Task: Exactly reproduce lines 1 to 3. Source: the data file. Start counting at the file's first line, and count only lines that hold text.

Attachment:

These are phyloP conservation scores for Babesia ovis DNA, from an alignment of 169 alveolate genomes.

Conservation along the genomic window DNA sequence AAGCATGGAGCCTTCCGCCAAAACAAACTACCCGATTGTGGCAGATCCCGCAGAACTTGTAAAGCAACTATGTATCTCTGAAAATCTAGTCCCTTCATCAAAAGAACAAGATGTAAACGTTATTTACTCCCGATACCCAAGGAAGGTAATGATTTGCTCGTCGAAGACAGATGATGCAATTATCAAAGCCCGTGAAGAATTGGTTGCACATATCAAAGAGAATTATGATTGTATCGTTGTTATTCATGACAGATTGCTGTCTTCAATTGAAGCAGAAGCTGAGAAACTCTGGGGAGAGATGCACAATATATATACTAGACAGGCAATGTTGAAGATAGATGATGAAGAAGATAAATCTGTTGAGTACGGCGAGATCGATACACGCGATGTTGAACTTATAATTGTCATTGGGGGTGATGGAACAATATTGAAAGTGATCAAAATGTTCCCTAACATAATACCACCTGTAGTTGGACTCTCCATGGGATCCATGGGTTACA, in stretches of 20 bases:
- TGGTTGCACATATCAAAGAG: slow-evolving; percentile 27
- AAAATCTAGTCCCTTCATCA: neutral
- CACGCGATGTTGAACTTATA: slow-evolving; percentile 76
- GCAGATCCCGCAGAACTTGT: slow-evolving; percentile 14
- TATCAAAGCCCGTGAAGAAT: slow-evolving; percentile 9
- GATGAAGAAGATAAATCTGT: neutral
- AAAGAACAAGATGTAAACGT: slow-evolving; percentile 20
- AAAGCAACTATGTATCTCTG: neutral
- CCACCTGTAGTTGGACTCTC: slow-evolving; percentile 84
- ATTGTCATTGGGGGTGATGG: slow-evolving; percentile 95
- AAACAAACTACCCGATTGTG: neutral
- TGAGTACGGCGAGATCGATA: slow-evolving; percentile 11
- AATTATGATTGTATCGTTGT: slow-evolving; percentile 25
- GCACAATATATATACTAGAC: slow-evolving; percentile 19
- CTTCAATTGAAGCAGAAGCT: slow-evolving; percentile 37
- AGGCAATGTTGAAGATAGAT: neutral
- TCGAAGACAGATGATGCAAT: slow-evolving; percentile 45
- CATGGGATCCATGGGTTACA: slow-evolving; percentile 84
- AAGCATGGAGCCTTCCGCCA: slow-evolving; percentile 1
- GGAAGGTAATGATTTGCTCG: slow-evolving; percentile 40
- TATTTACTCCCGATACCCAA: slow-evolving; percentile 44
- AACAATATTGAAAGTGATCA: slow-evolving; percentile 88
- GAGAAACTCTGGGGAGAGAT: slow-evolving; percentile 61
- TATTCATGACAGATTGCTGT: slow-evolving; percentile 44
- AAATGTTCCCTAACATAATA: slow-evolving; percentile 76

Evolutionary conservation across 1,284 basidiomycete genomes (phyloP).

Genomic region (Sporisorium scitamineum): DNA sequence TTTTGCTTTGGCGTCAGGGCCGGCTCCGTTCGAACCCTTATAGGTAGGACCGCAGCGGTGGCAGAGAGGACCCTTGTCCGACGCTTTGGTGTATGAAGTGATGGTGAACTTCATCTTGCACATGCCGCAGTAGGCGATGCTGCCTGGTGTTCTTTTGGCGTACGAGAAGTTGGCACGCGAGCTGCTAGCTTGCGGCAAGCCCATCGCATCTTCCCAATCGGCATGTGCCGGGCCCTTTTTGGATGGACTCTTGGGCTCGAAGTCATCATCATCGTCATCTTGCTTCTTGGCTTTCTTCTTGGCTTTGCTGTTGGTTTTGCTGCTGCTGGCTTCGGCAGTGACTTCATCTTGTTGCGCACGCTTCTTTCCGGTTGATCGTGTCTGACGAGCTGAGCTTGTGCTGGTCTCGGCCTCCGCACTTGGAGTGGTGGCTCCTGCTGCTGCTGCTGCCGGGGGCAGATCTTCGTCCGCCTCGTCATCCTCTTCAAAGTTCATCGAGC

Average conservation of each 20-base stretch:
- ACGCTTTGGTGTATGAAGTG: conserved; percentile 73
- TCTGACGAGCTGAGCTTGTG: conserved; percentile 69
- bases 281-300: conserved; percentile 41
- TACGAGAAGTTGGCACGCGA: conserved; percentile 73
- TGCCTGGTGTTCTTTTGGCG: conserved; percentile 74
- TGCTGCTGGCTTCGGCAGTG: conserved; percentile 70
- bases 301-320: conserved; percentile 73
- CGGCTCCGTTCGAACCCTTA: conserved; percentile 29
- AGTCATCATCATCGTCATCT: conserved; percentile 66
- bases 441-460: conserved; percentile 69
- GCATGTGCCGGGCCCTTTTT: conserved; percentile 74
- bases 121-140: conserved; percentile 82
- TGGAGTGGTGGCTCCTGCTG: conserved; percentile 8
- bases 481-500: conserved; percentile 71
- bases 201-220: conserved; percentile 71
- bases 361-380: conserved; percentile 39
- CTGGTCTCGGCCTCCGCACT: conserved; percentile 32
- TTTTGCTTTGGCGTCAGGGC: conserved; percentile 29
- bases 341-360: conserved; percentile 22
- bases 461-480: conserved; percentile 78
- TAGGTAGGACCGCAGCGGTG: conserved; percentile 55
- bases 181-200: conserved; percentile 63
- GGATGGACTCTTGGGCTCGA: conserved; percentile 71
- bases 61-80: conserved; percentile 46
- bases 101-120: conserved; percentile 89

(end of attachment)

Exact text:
These are phyloP conservation scores for Babesia ovis DNA, from an alignment of 169 alveolate genomes.

Conservation along the genomic window DNA sequence AAGCATGGAGCCTTCCGCCAAAACAAACTACCCGATTGTGGCAGATCCCGCAGAACTTGTAAAGCAACTATGTATCTCTGAAAATCTAGTCCCTTCATCAAAAGAACAAGATGTAAACGTTATTTACTCCCGATACCCAAGGAAGGTAATGATTTGCTCGTCGAAGACAGATGATGCAATTATCAAAGCCCGTGAAGAATTGGTTGCACATATCAAAGAGAATTATGATTGTATCGTTGTTATTCATGACAGATTGCTGTCTTCAATTGAAGCAGAAGCTGAGAAACTCTGGGGAGAGATGCACAATATATATACTAGACAGGCAATGTTGAAGATAGATGATGAAGAAGATAAATCTGTTGAGTACGGCGAGATCGATACACGCGATGTTGAACTTATAATTGTCATTGGGGGTGATGGAACAATATTGAAAGTGATCAAAATGTTCCCTAACATAATACCACCTGTAGTTGGACTCTCCATGGGATCCATGGGTTACA, in stretches of 20 bases:
- TGGTTGCACATATCAAAGAG: slow-evolving; percentile 27